Posted at 1:29 PM on March 31, 2009
by Sanden Totten
Let's start with a big scary statistic:
"According to a recent study by the Pew Research Center for the People & the Press, the proportion of young people getting no news on a typical day has increased from 25 to 34 percent since 1998" (emphasis is mine).
Okay, now let's talk about a solution. The Minnesota Daily has teamed up with U of M researchers and the Seattle-based NewsCloud website to figure out how to get these newsless young 'uns to become NY Times and BBC junkies like the rest of us.
Since were talking about 18 to 20 somethings . . . the plan obviously involves Facebook. What else could young people possibly care about? Believe me, if they could find a way to work in Judd Apatow, Twilight and text messaging, I'm sure they would have.
What you are looking at is actually a giant Facebook book application (find it here). It allows users to read articles, comment and even post their own news stories. How do they get them to do it?
The more you comment, the more you share, the more points you get. Just like with the Kool-aid points or Camel bucks of yore, these points can be turned in for sweet swag. That MN Daily mouse pad is as good as mine! And the hope is that one day, even advertisers can get in on this action:
"Media groups with such applications could work with business to post challenges to the users that they would gain points for, such as visiting a business' Website or attending a restaurant's happy hour, resulting in direct business to the advertisers."
This idea has a lot going for it. First off, as we've found with our page, Facebook is a great way to integrate your content into people's everyday lives. It's also a really slick looking app. I say "looking" because it doesn't actually work yet. Click an article and you get blank space. Try posting something and you get automatically logged in as "Jesse Heitke." But if it works like it looks like it should, this could be a powerful page.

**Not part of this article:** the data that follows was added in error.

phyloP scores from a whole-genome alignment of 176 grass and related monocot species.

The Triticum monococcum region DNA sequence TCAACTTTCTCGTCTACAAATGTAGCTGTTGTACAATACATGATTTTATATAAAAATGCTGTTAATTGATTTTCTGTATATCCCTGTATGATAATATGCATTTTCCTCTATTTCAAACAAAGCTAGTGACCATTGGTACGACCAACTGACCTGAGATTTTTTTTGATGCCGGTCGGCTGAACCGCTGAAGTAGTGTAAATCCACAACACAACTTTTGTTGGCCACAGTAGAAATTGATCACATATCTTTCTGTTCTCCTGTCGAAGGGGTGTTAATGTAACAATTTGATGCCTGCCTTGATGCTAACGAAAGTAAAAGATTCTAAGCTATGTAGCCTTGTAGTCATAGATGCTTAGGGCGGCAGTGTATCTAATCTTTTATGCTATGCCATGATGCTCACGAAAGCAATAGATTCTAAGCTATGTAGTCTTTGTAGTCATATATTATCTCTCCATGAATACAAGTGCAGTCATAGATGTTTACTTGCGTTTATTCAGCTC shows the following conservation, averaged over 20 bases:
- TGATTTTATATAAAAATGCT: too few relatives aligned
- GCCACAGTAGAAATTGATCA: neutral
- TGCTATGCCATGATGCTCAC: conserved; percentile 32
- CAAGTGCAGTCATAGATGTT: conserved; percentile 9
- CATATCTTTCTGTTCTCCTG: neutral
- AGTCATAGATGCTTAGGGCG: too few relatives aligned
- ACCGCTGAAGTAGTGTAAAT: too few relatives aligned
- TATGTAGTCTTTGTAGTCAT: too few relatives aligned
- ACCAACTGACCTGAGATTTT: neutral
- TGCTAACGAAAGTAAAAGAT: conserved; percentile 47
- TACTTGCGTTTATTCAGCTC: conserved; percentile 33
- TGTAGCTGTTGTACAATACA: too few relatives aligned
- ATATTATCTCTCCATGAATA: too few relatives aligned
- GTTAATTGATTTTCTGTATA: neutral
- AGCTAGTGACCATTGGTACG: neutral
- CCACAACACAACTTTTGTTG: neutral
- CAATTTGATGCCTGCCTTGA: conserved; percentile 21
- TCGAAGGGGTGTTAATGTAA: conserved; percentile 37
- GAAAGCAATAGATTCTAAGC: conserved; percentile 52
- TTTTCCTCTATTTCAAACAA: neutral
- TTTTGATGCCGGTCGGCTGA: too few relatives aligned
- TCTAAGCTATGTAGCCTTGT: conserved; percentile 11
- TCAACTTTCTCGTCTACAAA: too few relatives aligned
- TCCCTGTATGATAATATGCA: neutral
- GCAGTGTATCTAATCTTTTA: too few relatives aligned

But is rewarding folks for getting involved with the news setting a good example? Could this lead to sites with the best prizes getting the most page views? And something seems fishy about media organizations giving you stuff for checking out their sponsors.
Speaking with Rex Sorgatz yesterday about media trends on the web, he said it's not that on-line audiences are dumber or less inclined to get deep and informative news than old media consumers. They just need to have it offered up in a way that fits their pattern of consumption. I'm guessing the same goes for young people. And as soon as I get my MN Daily account back from this mysterious Jesse Heitke, I'll dig a little deeper into the page and see if it's a step in that direction.
Posted at 5:44 PM on March 31, 2009
by Jeff Horwich
With all the hoo-hah this week over the auto industry, it seems the right time to dust off this little bit of ITL satire from waaaaaaaay back last summer. Don't see these struttin' commercials much any more, do we?